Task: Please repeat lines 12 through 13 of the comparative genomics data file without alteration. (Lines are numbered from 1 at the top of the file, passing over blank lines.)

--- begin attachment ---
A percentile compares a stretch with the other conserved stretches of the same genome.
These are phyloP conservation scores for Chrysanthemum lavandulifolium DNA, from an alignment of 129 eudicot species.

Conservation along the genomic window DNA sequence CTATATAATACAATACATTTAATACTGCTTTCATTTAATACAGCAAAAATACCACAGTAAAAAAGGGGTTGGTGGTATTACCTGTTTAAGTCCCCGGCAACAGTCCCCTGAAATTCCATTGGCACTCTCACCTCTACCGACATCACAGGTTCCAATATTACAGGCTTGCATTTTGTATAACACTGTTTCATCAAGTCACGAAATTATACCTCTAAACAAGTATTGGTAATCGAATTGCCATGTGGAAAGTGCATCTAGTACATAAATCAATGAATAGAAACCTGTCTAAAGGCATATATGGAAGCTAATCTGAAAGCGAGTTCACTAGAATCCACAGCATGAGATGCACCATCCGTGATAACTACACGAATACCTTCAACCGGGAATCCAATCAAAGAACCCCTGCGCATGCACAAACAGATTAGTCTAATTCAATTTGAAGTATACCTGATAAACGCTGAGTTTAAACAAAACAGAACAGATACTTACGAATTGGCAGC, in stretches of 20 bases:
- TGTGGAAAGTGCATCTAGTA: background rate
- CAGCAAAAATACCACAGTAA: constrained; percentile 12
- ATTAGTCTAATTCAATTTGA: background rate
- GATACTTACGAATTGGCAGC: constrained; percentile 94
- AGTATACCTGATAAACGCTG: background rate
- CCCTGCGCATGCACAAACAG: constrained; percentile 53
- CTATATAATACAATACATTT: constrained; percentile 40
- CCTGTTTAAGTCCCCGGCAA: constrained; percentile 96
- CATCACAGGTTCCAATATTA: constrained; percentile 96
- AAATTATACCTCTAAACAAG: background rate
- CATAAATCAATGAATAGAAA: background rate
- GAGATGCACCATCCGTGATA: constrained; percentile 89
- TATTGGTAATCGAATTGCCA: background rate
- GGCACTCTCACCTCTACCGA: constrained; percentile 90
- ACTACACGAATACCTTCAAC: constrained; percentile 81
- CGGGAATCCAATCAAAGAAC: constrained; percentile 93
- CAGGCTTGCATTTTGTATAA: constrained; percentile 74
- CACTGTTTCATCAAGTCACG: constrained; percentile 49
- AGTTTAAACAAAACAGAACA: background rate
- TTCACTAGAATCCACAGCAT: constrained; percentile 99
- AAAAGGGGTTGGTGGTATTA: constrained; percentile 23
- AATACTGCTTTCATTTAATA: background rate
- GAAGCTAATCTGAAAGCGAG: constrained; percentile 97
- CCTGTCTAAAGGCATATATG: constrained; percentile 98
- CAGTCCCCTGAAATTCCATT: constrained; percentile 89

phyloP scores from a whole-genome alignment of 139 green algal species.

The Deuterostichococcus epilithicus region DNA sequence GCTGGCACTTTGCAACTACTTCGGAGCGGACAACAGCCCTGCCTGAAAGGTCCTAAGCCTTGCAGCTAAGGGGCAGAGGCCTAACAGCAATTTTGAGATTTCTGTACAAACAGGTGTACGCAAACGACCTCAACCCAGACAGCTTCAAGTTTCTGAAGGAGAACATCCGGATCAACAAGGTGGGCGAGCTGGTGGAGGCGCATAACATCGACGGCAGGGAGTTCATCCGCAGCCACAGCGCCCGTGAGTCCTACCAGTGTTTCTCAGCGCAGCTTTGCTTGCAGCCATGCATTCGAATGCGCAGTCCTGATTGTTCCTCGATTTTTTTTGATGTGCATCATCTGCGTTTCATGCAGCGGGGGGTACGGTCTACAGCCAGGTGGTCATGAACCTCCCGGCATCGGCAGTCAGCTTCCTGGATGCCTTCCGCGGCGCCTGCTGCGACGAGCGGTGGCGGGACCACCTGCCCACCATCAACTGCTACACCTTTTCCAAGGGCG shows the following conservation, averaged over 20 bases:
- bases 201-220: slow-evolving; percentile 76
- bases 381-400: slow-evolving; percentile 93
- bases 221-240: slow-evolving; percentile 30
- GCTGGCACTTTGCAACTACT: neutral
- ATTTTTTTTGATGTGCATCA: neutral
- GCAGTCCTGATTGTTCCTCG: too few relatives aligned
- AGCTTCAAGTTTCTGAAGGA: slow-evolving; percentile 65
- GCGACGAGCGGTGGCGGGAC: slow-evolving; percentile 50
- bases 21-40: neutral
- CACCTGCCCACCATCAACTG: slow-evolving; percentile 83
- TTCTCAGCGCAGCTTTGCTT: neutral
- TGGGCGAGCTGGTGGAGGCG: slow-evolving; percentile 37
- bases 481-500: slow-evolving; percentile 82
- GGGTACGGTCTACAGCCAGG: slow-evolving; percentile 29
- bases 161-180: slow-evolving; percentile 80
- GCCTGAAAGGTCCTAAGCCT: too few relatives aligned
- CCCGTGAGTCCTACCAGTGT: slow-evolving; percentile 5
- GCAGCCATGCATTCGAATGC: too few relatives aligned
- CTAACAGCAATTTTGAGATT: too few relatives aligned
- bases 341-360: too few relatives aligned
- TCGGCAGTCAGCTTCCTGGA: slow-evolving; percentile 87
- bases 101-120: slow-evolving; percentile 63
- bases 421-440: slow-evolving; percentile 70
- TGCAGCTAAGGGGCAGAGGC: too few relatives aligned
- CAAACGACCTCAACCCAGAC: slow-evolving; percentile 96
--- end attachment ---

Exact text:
- CATCACAGGTTCCAATATTA: constrained; percentile 96
- AAATTATACCTCTAAACAAG: background rate